More on the Slow, Impending and Eventual Doom of Newspapers

As lascivious, corporate greed and the fall of the American economy both continue unabated, the bowties in their towers built upon strata formed by ink, hot type and pulp look down upon their megacorpconglomeranational empires and, merely, wait.  They abide.  For they know, no matter what happens to the newspaper industry today, tomorrow, or by 2017, the year when the last major American newspapers are predicted to have died, that there is absolutely nothing they can do.  At all.
They also know their executive bonuses and perks are safe, no matter what happens.
They’ll never admit this.  Ever.  Right now, even though newspapers are closing and layoffs are massive, print newspapers bring in more revenue than their online counterparts.  And it’s predicted — accurately, I believe — that their online counterparts will NEVER bring in an equal amount of revenue.
The bowties will never admit any of this because it will devalue their stock even more than their stock is devalued now.
It is, after all, not about news, not about journalism, not about loyal employees, and not about what the community needs.
It’s all about money.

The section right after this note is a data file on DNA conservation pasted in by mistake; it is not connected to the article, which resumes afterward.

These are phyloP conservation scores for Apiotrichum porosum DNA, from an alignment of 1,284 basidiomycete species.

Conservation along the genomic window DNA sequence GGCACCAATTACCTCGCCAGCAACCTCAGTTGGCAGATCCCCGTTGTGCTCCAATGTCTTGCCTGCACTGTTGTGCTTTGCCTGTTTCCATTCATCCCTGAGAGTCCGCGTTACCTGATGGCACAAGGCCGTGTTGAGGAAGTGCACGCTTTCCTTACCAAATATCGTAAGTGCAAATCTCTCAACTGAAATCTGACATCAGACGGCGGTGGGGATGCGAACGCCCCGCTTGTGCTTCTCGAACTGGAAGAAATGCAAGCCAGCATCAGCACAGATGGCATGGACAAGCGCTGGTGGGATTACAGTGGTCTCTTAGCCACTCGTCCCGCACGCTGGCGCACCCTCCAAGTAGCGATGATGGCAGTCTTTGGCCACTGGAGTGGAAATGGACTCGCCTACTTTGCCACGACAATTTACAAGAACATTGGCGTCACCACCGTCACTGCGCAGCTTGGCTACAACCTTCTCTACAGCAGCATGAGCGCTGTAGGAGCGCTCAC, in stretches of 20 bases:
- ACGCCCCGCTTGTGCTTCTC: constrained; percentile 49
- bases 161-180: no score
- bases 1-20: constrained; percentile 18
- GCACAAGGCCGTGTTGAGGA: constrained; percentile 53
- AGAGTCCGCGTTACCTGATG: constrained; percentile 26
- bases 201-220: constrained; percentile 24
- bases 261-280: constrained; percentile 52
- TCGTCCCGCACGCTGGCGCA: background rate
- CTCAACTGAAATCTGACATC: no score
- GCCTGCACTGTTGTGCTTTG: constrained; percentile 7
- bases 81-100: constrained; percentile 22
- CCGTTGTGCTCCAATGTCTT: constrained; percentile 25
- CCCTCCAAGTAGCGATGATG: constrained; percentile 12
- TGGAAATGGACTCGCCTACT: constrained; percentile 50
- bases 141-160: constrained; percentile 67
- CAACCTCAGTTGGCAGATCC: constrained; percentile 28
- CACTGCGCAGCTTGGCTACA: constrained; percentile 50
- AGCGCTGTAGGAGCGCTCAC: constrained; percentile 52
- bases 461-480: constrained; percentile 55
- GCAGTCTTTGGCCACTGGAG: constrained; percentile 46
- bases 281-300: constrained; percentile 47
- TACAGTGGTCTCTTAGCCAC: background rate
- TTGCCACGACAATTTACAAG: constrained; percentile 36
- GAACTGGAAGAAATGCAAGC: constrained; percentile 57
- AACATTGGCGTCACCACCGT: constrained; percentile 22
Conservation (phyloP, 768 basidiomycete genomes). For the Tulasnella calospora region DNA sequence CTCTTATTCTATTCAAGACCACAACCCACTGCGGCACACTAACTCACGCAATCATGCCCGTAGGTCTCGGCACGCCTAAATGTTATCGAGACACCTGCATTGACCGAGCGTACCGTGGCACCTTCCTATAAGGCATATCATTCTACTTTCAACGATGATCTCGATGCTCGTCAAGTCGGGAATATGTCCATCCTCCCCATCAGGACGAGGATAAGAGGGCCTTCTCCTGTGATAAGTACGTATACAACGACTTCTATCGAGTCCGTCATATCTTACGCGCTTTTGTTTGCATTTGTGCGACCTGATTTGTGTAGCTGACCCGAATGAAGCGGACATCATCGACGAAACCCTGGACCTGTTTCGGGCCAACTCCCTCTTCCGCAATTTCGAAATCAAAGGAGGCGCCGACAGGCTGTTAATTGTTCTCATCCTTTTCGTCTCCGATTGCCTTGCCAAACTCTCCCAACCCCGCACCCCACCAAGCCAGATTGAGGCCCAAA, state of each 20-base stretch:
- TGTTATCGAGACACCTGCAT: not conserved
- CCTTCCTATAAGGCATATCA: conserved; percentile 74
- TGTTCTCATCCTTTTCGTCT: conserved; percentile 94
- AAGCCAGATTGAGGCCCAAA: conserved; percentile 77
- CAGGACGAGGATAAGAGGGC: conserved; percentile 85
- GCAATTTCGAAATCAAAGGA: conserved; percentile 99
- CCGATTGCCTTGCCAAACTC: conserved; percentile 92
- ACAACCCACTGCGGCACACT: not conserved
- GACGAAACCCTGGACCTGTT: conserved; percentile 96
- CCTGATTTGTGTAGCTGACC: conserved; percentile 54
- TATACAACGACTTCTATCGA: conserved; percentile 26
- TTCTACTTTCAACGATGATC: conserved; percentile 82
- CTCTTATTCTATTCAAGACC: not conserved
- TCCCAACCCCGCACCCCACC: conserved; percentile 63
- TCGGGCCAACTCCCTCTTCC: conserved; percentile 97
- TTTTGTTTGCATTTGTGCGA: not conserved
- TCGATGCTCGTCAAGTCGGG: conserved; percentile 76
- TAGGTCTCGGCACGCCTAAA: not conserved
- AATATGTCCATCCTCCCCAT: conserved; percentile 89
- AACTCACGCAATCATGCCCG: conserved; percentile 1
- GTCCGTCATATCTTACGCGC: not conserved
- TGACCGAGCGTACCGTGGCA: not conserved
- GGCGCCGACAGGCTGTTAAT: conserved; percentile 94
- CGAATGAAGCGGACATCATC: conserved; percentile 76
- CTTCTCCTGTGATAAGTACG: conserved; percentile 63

The question remains: How can they stay in business?
The bowties already know the answer to this one.  Hell, it’s as simple as an answer can get:
They can’t.
Warren Buffett summed it up for them.

“Should you find yourself in a chronically leaking boat, energy devoted to changing vessels is likely to be more productive than energy devoted to patching leaks.”

I’ve written about Jeff Jarvis before, and I think he’s usually on point about his predictions and trendspotting for the newspaper business.  He’s written a piece you should read, that gets to the heart of the issue: deliberately shutting the newspapers, firing thousands, and moving on . . . but to what?

“To take advantage of bankruptcy, a company has to have courage and bold visions of the future. Do newspaper companies? So far, we haven’t seen evidence of it.”

His facts jibe with Papercuts, a site that’s keeping track of the layoffs at newspapers across the country.
The countdown has begun.  2017 is right around the corner.
The bowties better get used to wearing sweat-stained t-shirts and dealing crystal meth out of their doublewides.

Newspapers…Still Not Getting It

About nine months ago, I wrote here about how I knew newspapers were dead.  Okay, at least dying.  Driving themselves to the verge of extinction . . . because they just don’t get it.

What don’t they get?

The present.  How the combination of the evolving whims of consumers and the evolution of technology has sped past them — and the fact that they cannot catch up.


In that link above, I mention Jeff Jarvis.  In an email, Jeff convinced me that a book about the newspaper crisis would not sell — because he was begged by his publisher not to even submit a proposal.

They didn’t want to have to turn him down.

He knows his shit about newspapers and about IT.  And I don’t mean “It,” the word, or It, the Stephen King novel.  He knows his shIT.  And I suggest you look at his blog posts,

What is content, then?


Serendipity is unexpected relevance